We’ve written before about how authorities around the world are trying to improve public health and combat obesity by encouraging people to use the stairs. Their methods vary greatly and chances are the results do as well but you have to applaud them for trying.
Now, one of the largest cities in the world is getting involved. Authorities in New York City are trying to encourage people to use the stairs by highlighting their architectural beauty, the environmental benefits, as well as the positive health aspects.
Research suggests that adults in the United States gain, on average, a pound a year – something that can be offset by two minutes of stair climbing each day. And those behind the plan are also citing a medical study of 10,000 men that found those who climbed between three and five flights of stairs per day had a 29 per cent reduction in the risk of a stroke.
Neon green posters are being placed close to staircases with messages such as “Burn calories, not electricity. Take the stairs!” More than 30,000 posters have been distributed in over 1,000 buildings across the city.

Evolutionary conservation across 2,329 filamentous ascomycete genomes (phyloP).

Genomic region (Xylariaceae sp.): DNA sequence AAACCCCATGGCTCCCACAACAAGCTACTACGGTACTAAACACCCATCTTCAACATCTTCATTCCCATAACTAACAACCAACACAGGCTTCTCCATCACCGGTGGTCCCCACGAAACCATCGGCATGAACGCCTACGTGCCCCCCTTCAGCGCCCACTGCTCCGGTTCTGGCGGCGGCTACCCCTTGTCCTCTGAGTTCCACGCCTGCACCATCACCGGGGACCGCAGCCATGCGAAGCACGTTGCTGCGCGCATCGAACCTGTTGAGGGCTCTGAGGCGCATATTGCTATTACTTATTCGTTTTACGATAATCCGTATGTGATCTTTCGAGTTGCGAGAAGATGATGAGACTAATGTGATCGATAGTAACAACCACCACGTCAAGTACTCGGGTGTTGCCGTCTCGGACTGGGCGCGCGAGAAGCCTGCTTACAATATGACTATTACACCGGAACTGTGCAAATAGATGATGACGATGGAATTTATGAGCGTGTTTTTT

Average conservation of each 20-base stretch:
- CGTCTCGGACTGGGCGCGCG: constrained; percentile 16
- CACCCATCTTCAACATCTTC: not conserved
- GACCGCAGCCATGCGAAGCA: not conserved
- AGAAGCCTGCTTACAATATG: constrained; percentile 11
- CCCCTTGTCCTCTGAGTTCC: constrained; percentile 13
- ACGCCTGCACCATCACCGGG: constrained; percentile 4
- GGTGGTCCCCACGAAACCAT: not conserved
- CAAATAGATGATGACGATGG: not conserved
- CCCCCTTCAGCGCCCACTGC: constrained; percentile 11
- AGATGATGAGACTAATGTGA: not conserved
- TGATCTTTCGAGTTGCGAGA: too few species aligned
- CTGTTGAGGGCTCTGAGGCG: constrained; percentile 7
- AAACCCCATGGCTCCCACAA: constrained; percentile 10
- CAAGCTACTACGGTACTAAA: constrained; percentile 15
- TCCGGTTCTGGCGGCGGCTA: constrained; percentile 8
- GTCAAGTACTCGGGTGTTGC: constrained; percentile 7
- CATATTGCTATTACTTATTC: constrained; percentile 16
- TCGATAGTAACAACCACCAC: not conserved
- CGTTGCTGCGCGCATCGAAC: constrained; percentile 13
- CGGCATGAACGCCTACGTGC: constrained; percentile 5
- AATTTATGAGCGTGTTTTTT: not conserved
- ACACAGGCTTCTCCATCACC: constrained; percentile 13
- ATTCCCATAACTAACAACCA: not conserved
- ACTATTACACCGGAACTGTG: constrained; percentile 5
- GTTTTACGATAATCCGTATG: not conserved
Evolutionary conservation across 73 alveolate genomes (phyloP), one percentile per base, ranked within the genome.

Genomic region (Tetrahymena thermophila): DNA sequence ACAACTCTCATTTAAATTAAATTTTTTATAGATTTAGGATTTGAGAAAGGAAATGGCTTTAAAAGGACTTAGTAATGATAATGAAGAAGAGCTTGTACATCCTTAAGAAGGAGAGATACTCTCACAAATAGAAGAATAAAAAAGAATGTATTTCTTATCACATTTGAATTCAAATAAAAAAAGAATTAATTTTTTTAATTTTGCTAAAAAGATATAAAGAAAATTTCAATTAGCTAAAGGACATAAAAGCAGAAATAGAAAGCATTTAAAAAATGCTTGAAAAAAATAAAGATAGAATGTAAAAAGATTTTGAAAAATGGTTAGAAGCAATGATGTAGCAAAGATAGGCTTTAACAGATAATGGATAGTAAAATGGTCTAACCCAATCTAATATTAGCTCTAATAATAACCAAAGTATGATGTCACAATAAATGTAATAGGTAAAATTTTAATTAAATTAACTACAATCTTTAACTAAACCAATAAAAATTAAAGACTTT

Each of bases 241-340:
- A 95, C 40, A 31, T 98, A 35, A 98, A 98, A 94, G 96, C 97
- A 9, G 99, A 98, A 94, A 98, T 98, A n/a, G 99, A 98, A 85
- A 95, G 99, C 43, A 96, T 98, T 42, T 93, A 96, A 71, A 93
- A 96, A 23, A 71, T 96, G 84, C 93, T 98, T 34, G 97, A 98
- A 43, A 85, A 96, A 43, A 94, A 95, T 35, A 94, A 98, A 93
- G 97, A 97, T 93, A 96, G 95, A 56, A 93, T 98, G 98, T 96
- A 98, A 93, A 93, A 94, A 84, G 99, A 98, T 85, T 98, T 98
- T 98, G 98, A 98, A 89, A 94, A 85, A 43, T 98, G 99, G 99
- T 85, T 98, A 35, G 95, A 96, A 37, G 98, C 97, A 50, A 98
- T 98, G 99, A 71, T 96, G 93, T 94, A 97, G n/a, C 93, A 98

As well as trying to persuade people to use the stairs more often, the authorities have given another group people reason to cheer with its latest campaign: architects. And that’s because there are plans to increase the number of staircases in and around the city.
Architect David Burney, former NYC commissioner of the Department of Design and Construction says: “As architects and planners, we’ve been part of the problem, in terms of making our lives so sedentary, making things so easy. And there are ways that we can and should correct that.”
The scheme in New York follows attempts in Europe and Asia to encourage people to use the stairs more often in order to improve their health, and research suggests those schemes are having some benefits in terms of obesity rates and the number of people taking up regular exercise.